The downside of Aluminum is that it is very rigid and translates all of the road vibrations up to the rider. Because of this, many other material types are popular among cyclists.
Steel is the material that all bike frames used to be made from. These bikes are extremely heavy but offer a more comfortable ride since steel flexes and absorb the road vibrations. You commonly see steel used on touring bikes that need both strength and comfort.
Carbon fiber is the only other material that you might run into at an entry-level price point. Carbon fiber is extremely lightweight and offers the most comfortable ride. Often, bike manufacturers use carbon fiber in the front fork of an aluminum bike to help reduce the road vibrations. This is an excellent feature and available on many entry-level bikes.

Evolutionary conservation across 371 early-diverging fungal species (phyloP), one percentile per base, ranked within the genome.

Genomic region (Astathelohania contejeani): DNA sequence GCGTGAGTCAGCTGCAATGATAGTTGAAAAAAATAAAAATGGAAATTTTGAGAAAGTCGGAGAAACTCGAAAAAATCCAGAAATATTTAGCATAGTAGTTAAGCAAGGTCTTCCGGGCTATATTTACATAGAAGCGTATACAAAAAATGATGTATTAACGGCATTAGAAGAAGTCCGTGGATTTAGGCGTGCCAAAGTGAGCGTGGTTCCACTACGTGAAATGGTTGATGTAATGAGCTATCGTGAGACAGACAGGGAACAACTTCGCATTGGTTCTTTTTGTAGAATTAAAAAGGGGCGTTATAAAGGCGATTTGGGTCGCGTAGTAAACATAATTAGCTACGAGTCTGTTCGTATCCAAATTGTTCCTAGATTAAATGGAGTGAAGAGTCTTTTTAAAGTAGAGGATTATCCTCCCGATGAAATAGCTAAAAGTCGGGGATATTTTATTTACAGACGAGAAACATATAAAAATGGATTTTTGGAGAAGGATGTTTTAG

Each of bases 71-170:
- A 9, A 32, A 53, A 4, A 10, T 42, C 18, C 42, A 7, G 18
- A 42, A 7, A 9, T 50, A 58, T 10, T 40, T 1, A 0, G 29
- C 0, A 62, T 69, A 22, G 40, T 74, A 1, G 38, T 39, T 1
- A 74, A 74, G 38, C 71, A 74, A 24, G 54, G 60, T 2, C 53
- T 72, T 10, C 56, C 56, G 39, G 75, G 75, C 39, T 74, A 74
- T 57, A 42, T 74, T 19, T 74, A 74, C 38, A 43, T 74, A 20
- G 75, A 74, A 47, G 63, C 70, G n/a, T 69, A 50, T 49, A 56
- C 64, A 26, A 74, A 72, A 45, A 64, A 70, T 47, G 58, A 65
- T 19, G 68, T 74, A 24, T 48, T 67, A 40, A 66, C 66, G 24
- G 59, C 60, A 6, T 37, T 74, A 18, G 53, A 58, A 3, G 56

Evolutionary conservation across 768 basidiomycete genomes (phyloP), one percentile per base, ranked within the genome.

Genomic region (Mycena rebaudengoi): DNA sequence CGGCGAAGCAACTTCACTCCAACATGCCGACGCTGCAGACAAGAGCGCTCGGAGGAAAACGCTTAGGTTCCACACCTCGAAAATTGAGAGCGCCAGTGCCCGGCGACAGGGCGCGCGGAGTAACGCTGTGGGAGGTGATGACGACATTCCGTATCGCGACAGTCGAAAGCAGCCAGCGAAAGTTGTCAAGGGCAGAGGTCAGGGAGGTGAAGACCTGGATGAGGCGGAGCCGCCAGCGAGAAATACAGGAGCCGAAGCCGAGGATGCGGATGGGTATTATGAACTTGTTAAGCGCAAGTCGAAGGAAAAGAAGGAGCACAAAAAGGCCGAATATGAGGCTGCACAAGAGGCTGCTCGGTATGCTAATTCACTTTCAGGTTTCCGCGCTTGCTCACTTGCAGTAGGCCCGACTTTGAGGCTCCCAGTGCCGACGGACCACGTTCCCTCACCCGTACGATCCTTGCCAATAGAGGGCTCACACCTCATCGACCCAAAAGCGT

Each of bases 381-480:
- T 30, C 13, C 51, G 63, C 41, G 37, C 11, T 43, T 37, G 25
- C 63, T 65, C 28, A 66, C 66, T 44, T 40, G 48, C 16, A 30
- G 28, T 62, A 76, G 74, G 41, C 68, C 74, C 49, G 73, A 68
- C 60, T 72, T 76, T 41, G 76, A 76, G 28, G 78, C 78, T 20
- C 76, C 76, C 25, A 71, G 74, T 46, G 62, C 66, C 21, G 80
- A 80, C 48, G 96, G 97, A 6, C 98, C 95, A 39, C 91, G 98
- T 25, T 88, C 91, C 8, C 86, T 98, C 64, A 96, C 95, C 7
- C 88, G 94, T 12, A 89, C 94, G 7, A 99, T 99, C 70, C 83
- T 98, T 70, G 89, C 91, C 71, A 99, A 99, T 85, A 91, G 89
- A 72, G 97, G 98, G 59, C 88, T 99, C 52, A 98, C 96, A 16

Get Shimano Claris Or Better
There are many different levels of quality when it comes to the manufacturing of shifters and brakes. As a rule of thumb, it is best to go with a bike that has Shimano Claris or better. Claris is the line that is designed to hold up well for thousands of miles and is built with more reinforced parts.
Some bikes try to use Shimano Tourney, but they tend to fail under any riding conditions that are less than perfect. Buying a bike with Shimano Claris or Tiagra will decrease the repairs and provide a more satisfying experience.
Plan On A Saddle Upgrade
Road bikes have notoriously uncomfortable saddles. You can get padded shorts that will help make the ride more enjoyable, but most new cyclists need to invest in a seat that has a little bit more padding.
Many bike seats come with a 60- or 90-day comfort guarantee. This guarantee is an excellent way to test a saddle and make sure that it enhances your comfort.